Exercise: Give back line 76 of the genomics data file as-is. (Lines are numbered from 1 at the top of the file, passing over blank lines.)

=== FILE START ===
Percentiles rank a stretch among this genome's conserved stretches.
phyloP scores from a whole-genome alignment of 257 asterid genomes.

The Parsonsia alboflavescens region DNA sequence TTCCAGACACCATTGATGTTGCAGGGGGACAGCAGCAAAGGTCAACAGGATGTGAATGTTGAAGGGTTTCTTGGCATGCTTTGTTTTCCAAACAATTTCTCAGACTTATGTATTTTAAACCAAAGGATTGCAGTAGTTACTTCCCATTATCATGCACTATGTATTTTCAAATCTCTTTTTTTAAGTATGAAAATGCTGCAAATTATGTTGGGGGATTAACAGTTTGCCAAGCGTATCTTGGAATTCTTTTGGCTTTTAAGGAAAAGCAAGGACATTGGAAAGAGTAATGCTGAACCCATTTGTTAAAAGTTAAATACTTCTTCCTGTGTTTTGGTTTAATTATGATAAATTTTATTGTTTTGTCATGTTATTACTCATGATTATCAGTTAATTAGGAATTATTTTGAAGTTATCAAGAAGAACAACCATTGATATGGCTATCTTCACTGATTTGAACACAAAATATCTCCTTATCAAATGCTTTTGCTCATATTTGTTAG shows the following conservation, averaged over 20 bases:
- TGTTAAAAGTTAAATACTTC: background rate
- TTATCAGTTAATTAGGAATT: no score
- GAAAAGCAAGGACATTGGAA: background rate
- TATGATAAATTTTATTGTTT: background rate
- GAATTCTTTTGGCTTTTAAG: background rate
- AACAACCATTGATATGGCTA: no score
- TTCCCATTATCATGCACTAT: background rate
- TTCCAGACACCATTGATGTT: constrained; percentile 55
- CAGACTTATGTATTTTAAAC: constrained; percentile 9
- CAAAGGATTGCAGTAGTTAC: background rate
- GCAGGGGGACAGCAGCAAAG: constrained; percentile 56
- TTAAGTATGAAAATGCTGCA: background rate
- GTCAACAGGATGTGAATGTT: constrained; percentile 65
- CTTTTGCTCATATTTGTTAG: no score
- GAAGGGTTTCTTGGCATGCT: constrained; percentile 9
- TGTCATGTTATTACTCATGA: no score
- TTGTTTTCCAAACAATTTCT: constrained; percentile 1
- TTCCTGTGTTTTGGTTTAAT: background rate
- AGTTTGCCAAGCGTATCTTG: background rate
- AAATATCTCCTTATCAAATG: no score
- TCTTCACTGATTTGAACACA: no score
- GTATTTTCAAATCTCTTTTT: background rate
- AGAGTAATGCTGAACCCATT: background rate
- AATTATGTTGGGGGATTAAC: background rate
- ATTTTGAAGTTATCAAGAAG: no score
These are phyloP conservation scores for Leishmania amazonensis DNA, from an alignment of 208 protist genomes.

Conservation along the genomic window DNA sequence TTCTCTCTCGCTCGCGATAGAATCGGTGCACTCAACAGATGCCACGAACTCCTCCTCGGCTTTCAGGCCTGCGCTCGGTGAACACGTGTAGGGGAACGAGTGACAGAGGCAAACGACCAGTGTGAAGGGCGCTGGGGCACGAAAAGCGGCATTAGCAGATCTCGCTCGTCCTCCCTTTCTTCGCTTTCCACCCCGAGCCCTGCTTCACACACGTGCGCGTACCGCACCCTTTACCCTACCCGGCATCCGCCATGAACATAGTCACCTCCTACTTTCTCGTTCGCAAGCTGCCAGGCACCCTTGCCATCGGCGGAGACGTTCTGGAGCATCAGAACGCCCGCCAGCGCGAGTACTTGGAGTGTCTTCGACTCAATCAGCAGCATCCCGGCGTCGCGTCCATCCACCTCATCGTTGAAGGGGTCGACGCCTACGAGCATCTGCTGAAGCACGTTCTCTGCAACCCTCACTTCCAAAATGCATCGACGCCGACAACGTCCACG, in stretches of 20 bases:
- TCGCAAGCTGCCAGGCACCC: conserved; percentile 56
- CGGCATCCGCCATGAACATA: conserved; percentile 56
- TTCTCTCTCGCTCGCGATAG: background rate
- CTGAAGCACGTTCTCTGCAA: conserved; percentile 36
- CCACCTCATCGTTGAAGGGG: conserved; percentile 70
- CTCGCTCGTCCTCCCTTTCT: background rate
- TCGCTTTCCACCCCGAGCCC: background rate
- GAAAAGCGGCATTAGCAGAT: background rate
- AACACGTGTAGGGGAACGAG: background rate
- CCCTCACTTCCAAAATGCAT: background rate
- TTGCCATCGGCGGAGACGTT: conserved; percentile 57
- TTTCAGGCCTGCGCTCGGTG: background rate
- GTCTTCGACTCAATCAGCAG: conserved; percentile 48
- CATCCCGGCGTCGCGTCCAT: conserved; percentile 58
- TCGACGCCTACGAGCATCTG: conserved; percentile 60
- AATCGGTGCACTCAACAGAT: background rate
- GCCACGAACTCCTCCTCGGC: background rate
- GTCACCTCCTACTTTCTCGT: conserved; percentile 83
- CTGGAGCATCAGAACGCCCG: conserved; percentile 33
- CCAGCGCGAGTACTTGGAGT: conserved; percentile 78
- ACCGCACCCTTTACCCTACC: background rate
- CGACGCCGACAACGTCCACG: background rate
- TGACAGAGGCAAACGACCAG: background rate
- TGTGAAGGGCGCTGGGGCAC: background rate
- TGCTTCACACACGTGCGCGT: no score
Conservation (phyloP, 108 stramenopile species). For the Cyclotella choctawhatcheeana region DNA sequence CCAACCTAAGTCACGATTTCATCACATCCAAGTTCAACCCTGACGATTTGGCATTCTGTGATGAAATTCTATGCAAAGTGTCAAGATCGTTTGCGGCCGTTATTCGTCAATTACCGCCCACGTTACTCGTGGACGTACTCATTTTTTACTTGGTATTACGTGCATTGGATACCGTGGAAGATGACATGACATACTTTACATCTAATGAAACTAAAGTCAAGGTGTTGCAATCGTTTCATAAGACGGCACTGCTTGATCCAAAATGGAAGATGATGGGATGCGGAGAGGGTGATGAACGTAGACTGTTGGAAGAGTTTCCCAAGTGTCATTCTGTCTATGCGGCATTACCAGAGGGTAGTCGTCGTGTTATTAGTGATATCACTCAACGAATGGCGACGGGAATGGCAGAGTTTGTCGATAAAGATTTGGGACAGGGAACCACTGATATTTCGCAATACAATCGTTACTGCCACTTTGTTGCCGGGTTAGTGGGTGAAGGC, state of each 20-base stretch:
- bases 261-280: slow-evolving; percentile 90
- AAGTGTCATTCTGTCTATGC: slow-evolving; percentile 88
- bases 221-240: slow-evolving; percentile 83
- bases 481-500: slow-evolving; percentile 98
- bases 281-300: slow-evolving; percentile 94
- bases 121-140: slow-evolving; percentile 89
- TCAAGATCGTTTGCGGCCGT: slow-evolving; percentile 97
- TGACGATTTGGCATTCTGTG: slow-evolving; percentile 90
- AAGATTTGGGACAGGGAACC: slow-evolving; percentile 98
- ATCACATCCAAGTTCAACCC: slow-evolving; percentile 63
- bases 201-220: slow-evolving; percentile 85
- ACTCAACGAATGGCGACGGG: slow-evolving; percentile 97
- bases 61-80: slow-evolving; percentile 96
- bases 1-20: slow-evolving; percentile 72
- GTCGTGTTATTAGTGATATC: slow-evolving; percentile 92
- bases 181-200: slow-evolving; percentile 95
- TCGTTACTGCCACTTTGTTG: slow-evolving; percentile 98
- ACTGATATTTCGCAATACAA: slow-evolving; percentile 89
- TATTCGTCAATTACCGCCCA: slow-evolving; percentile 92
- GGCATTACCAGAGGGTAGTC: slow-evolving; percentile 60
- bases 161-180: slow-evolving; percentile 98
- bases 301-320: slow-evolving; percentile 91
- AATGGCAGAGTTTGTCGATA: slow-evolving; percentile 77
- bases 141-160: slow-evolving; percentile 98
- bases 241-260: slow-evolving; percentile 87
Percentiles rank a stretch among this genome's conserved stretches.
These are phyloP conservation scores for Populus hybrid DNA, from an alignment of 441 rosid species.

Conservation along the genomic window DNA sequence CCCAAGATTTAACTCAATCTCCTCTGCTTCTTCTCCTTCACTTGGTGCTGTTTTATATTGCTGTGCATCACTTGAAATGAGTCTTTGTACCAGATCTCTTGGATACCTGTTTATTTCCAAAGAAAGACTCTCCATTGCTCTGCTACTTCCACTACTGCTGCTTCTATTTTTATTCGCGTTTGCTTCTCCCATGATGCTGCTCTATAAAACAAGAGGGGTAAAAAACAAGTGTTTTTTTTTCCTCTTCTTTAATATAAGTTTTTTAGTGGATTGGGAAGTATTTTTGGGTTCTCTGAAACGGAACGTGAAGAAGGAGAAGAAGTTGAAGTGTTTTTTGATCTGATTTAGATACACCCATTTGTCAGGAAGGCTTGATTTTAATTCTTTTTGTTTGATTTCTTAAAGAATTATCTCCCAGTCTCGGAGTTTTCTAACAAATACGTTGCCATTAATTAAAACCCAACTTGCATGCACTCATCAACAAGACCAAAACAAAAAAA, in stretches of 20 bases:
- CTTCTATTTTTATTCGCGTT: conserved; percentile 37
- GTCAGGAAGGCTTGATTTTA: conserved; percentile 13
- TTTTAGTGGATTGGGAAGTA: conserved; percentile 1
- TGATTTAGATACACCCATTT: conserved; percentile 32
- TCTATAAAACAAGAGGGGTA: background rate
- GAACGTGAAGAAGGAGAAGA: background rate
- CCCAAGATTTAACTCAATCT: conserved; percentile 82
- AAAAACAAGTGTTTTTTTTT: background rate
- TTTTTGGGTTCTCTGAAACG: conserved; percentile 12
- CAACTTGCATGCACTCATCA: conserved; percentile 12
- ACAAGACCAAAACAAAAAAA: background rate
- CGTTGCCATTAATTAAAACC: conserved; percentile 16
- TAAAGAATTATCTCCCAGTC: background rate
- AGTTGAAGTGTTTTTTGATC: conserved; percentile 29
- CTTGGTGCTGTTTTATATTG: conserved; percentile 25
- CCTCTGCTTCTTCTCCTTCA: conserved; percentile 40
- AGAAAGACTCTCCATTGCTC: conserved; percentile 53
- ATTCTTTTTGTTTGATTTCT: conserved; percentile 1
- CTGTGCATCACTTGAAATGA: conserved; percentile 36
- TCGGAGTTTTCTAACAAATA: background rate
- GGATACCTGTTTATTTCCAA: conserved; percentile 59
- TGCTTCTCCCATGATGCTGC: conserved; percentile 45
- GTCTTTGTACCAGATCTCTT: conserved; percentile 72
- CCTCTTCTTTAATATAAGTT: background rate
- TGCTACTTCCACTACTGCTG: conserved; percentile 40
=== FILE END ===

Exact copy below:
- GGCATTACCAGAGGGTAGTC: slow-evolving; percentile 60